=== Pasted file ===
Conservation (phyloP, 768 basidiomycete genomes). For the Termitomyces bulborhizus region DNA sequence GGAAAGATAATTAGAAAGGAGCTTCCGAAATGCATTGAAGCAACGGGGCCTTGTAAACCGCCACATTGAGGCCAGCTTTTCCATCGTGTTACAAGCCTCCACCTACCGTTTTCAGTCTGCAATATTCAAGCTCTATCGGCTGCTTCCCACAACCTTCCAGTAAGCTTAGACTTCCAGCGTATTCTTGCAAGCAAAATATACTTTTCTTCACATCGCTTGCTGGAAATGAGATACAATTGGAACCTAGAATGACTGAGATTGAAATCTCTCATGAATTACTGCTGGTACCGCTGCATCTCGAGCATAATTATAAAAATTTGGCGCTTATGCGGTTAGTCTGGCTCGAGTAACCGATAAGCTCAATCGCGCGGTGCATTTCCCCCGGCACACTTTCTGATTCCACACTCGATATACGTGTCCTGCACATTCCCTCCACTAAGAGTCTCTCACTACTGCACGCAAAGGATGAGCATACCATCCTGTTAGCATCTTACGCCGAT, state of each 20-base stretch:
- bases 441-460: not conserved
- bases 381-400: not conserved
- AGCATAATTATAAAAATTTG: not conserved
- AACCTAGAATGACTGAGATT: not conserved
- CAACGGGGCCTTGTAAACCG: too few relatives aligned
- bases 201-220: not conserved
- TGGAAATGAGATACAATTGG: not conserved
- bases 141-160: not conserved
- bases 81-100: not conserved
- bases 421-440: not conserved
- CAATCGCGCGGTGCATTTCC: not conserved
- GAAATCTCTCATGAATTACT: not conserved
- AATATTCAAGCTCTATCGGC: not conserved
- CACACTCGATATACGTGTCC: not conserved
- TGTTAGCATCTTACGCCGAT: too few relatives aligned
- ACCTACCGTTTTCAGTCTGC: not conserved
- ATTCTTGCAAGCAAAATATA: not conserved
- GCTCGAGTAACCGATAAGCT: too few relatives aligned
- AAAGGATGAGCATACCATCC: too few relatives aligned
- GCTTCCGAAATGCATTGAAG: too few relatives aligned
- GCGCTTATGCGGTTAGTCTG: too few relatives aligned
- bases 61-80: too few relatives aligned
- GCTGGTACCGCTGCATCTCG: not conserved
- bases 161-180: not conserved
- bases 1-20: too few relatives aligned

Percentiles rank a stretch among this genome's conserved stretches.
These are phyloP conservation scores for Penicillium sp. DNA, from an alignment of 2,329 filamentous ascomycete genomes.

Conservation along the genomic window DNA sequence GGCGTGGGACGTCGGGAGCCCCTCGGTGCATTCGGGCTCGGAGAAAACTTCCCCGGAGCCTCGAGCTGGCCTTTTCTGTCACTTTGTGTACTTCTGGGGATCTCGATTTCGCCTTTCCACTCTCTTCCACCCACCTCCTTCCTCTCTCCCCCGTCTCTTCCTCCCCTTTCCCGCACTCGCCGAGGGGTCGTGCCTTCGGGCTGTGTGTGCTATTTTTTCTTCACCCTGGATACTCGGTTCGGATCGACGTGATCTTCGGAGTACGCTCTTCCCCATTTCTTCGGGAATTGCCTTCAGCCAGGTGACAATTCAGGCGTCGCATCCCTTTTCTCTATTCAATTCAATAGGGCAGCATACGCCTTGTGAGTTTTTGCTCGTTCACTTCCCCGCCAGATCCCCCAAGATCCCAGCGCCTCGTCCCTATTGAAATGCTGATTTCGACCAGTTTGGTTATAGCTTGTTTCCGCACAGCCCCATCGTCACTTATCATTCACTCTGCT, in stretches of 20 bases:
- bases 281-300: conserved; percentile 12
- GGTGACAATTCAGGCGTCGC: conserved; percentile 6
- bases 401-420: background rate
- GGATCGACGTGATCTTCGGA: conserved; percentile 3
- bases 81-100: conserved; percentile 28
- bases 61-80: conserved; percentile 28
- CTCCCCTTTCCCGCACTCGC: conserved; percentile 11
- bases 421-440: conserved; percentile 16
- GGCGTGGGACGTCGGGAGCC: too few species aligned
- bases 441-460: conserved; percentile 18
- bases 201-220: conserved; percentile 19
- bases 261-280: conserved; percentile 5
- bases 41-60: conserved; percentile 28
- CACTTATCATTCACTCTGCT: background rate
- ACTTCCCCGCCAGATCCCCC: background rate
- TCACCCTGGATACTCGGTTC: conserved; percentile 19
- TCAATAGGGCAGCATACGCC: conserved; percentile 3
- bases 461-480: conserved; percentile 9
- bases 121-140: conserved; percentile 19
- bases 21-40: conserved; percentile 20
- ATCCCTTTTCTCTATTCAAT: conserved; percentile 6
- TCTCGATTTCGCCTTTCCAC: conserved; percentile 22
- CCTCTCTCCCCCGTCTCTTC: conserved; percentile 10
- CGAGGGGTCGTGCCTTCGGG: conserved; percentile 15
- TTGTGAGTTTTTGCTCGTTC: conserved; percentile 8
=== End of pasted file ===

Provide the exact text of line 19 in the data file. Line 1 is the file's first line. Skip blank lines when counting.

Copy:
- GCTCGAGTAACCGATAAGCT: too few relatives aligned